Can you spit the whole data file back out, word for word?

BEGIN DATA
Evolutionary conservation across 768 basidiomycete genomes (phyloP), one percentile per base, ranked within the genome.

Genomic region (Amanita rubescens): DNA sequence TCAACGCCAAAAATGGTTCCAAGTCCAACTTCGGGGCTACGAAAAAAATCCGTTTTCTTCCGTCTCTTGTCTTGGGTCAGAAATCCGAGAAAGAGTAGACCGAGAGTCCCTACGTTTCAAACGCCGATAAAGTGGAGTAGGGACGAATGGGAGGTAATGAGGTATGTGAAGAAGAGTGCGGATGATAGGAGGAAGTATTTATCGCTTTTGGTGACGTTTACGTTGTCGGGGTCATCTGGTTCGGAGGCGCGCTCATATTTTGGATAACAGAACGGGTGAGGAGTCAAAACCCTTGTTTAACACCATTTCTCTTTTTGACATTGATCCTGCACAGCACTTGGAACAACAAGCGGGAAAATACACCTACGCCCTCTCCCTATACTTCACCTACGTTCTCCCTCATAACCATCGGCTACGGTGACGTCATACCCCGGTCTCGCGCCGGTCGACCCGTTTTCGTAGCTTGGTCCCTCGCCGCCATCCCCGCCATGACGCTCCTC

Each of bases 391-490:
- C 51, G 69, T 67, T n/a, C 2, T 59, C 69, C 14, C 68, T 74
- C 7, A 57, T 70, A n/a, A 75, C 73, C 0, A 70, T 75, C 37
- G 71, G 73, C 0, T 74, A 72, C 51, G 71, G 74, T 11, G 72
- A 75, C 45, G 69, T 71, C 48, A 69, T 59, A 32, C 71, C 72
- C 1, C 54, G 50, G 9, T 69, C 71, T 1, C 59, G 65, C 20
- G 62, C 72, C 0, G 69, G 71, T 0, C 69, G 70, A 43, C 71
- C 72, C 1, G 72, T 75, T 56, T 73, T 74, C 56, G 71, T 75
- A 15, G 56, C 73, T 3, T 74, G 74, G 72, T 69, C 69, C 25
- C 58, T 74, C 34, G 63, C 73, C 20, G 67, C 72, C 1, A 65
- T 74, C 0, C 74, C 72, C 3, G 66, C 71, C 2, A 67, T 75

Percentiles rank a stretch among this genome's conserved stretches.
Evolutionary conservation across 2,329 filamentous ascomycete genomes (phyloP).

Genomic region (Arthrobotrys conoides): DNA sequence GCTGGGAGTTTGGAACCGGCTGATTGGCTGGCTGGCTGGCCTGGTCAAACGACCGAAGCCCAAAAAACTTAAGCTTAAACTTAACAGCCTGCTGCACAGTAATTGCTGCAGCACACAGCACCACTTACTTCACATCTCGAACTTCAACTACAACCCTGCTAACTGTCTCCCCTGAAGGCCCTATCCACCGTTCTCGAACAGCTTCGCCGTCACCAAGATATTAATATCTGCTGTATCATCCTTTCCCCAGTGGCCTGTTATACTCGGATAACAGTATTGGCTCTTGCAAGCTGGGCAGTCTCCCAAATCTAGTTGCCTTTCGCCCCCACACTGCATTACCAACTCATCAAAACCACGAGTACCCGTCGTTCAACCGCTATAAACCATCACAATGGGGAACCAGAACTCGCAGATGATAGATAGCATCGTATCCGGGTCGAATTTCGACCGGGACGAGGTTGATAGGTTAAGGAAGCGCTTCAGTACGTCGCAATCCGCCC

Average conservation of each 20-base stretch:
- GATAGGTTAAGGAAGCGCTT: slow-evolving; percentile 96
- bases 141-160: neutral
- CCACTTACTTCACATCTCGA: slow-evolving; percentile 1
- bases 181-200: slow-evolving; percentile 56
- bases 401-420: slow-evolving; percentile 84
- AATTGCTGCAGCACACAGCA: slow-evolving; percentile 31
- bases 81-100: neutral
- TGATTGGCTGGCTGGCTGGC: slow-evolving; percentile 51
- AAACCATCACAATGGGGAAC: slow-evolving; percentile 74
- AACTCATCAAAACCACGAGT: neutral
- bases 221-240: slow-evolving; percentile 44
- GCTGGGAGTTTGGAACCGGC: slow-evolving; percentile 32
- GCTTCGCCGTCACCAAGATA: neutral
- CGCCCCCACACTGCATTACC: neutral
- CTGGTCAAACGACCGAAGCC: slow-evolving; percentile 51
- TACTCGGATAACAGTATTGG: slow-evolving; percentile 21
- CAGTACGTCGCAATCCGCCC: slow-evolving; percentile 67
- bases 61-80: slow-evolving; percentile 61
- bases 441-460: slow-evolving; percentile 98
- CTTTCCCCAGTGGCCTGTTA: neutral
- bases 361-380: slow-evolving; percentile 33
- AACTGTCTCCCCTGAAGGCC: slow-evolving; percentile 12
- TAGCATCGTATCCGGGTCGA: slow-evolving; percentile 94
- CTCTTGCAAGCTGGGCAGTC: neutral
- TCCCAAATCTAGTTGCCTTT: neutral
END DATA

Evolutionary conservation across 768 basidiomycete genomes (phyloP), one percentile per base, ranked within the genome.

Genomic region (Amanita rubescens): DNA sequence TCAACGCCAAAAATGGTTCCAAGTCCAACTTCGGGGCTACGAAAAAAATCCGTTTTCTTCCGTCTCTTGTCTTGGGTCAGAAATCCGAGAAAGAGTAGACCGAGAGTCCCTACGTTTCAAACGCCGATAAAGTGGAGTAGGGACGAATGGGAGGTAATGAGGTATGTGAAGAAGAGTGCGGATGATAGGAGGAAGTATTTATCGCTTTTGGTGACGTTTACGTTGTCGGGGTCATCTGGTTCGGAGGCGCGCTCATATTTTGGATAACAGAACGGGTGAGGAGTCAAAACCCTTGTTTAACACCATTTCTCTTTTTGACATTGATCCTGCACAGCACTTGGAACAACAAGCGGGAAAATACACCTACGCCCTCTCCCTATACTTCACCTACGTTCTCCCTCATAACCATCGGCTACGGTGACGTCATACCCCGGTCTCGCGCCGGTCGACCCGTTTTCGTAGCTTGGTCCCTCGCCGCCATCCCCGCCATGACGCTCCTC

Each of bases 391-490:
- C 51, G 69, T 67, T n/a, C 2, T 59, C 69, C 14, C 68, T 74
- C 7, A 57, T 70, A n/a, A 75, C 73, C 0, A 70, T 75, C 37
- G 71, G 73, C 0, T 74, A 72, C 51, G 71, G 74, T 11, G 72
- A 75, C 45, G 69, T 71, C 48, A 69, T 59, A 32, C 71, C 72
- C 1, C 54, G 50, G 9, T 69, C 71, T 1, C 59, G 65, C 20
- G 62, C 72, C 0, G 69, G 71, T 0, C 69, G 70, A 43, C 71
- C 72, C 1, G 72, T 75, T 56, T 73, T 74, C 56, G 71, T 75
- A 15, G 56, C 73, T 3, T 74, G 74, G 72, T 69, C 69, C 25
- C 58, T 74, C 34, G 63, C 73, C 20, G 67, C 72, C 1, A 65
- T 74, C 0, C 74, C 72, C 3, G 66, C 71, C 2, A 67, T 75

Percentiles rank a stretch among this genome's conserved stretches.
Evolutionary conservation across 2,329 filamentous ascomycete genomes (phyloP).

Genomic region (Arthrobotrys conoides): DNA sequence GCTGGGAGTTTGGAACCGGCTGATTGGCTGGCTGGCTGGCCTGGTCAAACGACCGAAGCCCAAAAAACTTAAGCTTAAACTTAACAGCCTGCTGCACAGTAATTGCTGCAGCACACAGCACCACTTACTTCACATCTCGAACTTCAACTACAACCCTGCTAACTGTCTCCCCTGAAGGCCCTATCCACCGTTCTCGAACAGCTTCGCCGTCACCAAGATATTAATATCTGCTGTATCATCCTTTCCCCAGTGGCCTGTTATACTCGGATAACAGTATTGGCTCTTGCAAGCTGGGCAGTCTCCCAAATCTAGTTGCCTTTCGCCCCCACACTGCATTACCAACTCATCAAAACCACGAGTACCCGTCGTTCAACCGCTATAAACCATCACAATGGGGAACCAGAACTCGCAGATGATAGATAGCATCGTATCCGGGTCGAATTTCGACCGGGACGAGGTTGATAGGTTAAGGAAGCGCTTCAGTACGTCGCAATCCGCCC

Average conservation of each 20-base stretch:
- GATAGGTTAAGGAAGCGCTT: slow-evolving; percentile 96
- bases 141-160: neutral
- CCACTTACTTCACATCTCGA: slow-evolving; percentile 1
- bases 181-200: slow-evolving; percentile 56
- bases 401-420: slow-evolving; percentile 84
- AATTGCTGCAGCACACAGCA: slow-evolving; percentile 31
- bases 81-100: neutral
- TGATTGGCTGGCTGGCTGGC: slow-evolving; percentile 51
- AAACCATCACAATGGGGAAC: slow-evolving; percentile 74
- AACTCATCAAAACCACGAGT: neutral
- bases 221-240: slow-evolving; percentile 44
- GCTGGGAGTTTGGAACCGGC: slow-evolving; percentile 32
- GCTTCGCCGTCACCAAGATA: neutral
- CGCCCCCACACTGCATTACC: neutral
- CTGGTCAAACGACCGAAGCC: slow-evolving; percentile 51
- TACTCGGATAACAGTATTGG: slow-evolving; percentile 21
- CAGTACGTCGCAATCCGCCC: slow-evolving; percentile 67
- bases 61-80: slow-evolving; percentile 61
- bases 441-460: slow-evolving; percentile 98
- CTTTCCCCAGTGGCCTGTTA: neutral
- bases 361-380: slow-evolving; percentile 33
- AACTGTCTCCCCTGAAGGCC: slow-evolving; percentile 12
- TAGCATCGTATCCGGGTCGA: slow-evolving; percentile 94
- CTCTTGCAAGCTGGGCAGTC: neutral
- TCCCAAATCTAGTTGCCTTT: neutral